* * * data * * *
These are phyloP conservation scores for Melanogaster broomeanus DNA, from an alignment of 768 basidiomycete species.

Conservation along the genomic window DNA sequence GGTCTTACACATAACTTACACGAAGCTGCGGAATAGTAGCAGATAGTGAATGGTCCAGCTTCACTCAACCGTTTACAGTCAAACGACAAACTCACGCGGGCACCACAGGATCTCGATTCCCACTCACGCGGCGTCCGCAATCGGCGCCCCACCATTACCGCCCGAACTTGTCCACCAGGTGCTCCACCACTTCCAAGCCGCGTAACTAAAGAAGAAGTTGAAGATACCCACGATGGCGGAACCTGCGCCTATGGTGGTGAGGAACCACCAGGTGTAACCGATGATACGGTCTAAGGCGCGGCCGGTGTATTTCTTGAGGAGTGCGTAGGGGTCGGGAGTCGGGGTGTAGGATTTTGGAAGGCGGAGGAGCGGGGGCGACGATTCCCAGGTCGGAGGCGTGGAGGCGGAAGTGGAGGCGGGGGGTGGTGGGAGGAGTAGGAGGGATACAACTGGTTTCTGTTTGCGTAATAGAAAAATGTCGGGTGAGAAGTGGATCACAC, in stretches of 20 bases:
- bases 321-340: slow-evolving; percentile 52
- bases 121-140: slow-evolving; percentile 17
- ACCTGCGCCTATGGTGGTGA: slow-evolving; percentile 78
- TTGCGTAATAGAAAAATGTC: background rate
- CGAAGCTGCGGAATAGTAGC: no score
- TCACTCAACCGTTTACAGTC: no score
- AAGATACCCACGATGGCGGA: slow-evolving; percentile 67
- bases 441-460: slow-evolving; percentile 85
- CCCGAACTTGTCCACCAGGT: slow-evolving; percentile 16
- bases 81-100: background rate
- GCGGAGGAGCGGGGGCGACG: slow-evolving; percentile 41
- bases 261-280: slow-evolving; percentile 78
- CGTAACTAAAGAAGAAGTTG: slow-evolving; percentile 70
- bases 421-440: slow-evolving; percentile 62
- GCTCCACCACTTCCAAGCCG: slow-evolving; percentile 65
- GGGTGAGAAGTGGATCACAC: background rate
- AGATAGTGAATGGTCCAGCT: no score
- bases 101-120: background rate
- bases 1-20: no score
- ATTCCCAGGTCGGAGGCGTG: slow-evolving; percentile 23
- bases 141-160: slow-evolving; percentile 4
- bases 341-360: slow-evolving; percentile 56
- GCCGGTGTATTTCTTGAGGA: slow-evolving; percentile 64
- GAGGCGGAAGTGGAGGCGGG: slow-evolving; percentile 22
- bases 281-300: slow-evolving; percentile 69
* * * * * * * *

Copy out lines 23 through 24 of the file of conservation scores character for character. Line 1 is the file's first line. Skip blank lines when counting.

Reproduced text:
- bases 141-160: slow-evolving; percentile 4
- bases 341-360: slow-evolving; percentile 56